A sun protection questionnaire was developed in accordance with the Iran sun protection guideline. This guideline has been prepared for Iran based on the World Health Organization (WHO) and US Environmental Protection Agency guidelines. In other words, we wished to test the sun protection guideline in Iran. The questionnaire had four sections. The first section was related to demographic information (age, sex, students’ educational level, parents educational level and self-reported complexion considering Fitzpatrick skin prototype: Pale white, white, olive to brown, dark brown, black) [8]. Other sections were related to knowledge, attitude and protection behavior. The knowledge section contained 40 questions on a three-point Likert scale for correct answers [1], incorrect answers (0), and I do not know (0). The attitude section had 5 questions in a 5-point Likert scale (Strongly disagree = 0, disagree = 1, undecided = 2, agree = 3, strongly Agree = 4). The behavior section had 2 sub-scales: high-risk behaviors for tanning (5 questions in a 5-point Likert scale as never = 5, rarely = 4, sometimes 3, often = 2, always = 1) and protection measures (15 questions in a 5-point Likert as never = 1, rarely = 2, sometimes = 3, often = 4, always = 5). The questionnaire is provided in the Additional file 1.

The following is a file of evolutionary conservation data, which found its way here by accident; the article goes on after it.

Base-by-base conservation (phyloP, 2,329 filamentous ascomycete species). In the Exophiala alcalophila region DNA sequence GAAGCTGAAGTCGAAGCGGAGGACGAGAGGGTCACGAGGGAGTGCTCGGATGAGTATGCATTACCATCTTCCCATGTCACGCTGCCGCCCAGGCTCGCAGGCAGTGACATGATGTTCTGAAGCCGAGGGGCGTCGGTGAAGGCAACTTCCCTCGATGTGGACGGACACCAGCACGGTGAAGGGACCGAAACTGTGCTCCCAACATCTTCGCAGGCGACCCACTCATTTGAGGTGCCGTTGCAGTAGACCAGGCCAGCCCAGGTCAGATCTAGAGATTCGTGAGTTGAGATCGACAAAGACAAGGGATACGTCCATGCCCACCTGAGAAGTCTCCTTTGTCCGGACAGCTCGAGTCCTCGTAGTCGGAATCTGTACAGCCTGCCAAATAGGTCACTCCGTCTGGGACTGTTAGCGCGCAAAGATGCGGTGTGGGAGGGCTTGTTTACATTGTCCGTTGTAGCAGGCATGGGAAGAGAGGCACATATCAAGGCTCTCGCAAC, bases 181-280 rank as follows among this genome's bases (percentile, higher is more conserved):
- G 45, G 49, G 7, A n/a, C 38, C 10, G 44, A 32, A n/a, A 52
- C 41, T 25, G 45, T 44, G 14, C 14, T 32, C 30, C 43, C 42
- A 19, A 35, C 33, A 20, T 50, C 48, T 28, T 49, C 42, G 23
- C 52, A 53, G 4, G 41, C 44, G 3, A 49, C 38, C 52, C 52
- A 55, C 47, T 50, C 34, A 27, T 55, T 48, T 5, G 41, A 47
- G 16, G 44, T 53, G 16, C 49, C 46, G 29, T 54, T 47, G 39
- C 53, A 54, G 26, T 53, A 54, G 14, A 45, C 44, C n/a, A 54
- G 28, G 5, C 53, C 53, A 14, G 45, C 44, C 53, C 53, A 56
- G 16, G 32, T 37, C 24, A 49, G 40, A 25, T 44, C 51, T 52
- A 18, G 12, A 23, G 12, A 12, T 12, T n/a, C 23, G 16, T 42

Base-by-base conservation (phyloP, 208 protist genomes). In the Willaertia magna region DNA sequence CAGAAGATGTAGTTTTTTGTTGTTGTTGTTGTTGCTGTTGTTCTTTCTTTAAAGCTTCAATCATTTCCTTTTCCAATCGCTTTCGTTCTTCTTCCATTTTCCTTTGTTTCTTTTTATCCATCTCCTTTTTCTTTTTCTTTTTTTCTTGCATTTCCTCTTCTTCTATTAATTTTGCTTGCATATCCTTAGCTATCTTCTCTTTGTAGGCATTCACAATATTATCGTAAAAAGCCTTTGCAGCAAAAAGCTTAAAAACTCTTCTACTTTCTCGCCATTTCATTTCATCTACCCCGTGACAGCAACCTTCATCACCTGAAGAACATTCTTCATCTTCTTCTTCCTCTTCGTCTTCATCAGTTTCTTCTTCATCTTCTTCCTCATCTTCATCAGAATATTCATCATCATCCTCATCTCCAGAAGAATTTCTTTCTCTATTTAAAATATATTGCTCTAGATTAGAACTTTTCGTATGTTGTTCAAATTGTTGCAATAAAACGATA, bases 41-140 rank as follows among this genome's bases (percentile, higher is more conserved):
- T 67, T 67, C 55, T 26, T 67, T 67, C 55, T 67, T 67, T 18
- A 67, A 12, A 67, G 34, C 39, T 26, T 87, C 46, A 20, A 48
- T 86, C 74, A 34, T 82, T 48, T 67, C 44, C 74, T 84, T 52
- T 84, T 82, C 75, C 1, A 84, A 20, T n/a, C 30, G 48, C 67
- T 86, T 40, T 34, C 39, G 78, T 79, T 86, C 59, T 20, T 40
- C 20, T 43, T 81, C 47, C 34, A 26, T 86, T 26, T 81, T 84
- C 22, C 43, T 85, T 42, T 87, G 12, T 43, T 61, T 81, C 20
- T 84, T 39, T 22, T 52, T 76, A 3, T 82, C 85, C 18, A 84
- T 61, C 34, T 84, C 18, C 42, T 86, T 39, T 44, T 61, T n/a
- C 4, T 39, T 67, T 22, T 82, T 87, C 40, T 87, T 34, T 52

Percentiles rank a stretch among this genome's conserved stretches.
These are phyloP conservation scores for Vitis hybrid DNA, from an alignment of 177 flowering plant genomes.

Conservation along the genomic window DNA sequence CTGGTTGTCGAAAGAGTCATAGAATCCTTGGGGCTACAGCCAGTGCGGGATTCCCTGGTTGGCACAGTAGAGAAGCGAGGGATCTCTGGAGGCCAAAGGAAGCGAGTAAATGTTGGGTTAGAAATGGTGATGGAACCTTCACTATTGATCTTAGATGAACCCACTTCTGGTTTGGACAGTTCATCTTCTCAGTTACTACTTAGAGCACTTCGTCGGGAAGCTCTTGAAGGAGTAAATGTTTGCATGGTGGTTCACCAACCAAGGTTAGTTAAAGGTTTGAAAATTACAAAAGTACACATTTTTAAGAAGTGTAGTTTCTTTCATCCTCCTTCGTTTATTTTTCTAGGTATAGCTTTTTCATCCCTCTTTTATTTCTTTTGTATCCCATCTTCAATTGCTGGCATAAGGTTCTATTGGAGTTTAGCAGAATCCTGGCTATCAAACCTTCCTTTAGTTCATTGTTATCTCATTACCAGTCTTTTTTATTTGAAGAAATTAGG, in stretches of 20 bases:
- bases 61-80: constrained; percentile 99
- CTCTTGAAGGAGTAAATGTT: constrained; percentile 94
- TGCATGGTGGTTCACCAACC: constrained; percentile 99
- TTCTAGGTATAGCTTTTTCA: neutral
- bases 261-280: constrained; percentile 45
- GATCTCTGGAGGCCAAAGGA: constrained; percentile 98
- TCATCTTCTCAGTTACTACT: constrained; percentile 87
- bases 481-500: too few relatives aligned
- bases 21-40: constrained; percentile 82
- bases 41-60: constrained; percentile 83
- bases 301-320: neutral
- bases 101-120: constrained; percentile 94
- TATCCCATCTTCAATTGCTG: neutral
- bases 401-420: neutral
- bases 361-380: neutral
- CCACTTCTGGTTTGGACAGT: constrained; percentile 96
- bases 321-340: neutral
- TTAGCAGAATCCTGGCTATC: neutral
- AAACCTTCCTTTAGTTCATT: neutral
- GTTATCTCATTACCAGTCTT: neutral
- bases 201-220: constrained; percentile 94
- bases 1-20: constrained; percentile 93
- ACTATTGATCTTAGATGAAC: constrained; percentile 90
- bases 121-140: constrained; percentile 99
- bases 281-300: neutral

After designing the questions related to each of the considered areas, the reliability, validity (including relevance, clarity, and content validity), Item Content Validity Index (I-CVI), Scale Content Validity Index (S-CVI), and general comprehensiveness of the tool were assessed. The steps were completed with the participation of 6 content specialists and 6 potential participants. To convert comments to a quantitative scale, the appropriateness and clarity of each question and the appropriateness and general clarity of the tool were divided into four categories as 1: unfavorable, 2: rather favorable, 3: desirable, and 4: perfectly favorable. Moreover, the general comprehensiveness of the tool was divided into four categories as 1: incomplete), 2: rather comprehensive, 3: comprehensive, and 4: completely comprehensive. After collecting the experts’ opinions, the appropriateness and clarity of each question and the appropriateness and clarity of the whole tool were evaluated and necessary changes were made. The appropriateness and general clarity of the revised tool were 82 and 84 according to experts and 89 and 91 according to participants (out of 100), respectively. Moreover, the general comprehensiveness of the tool was 100 according to experts.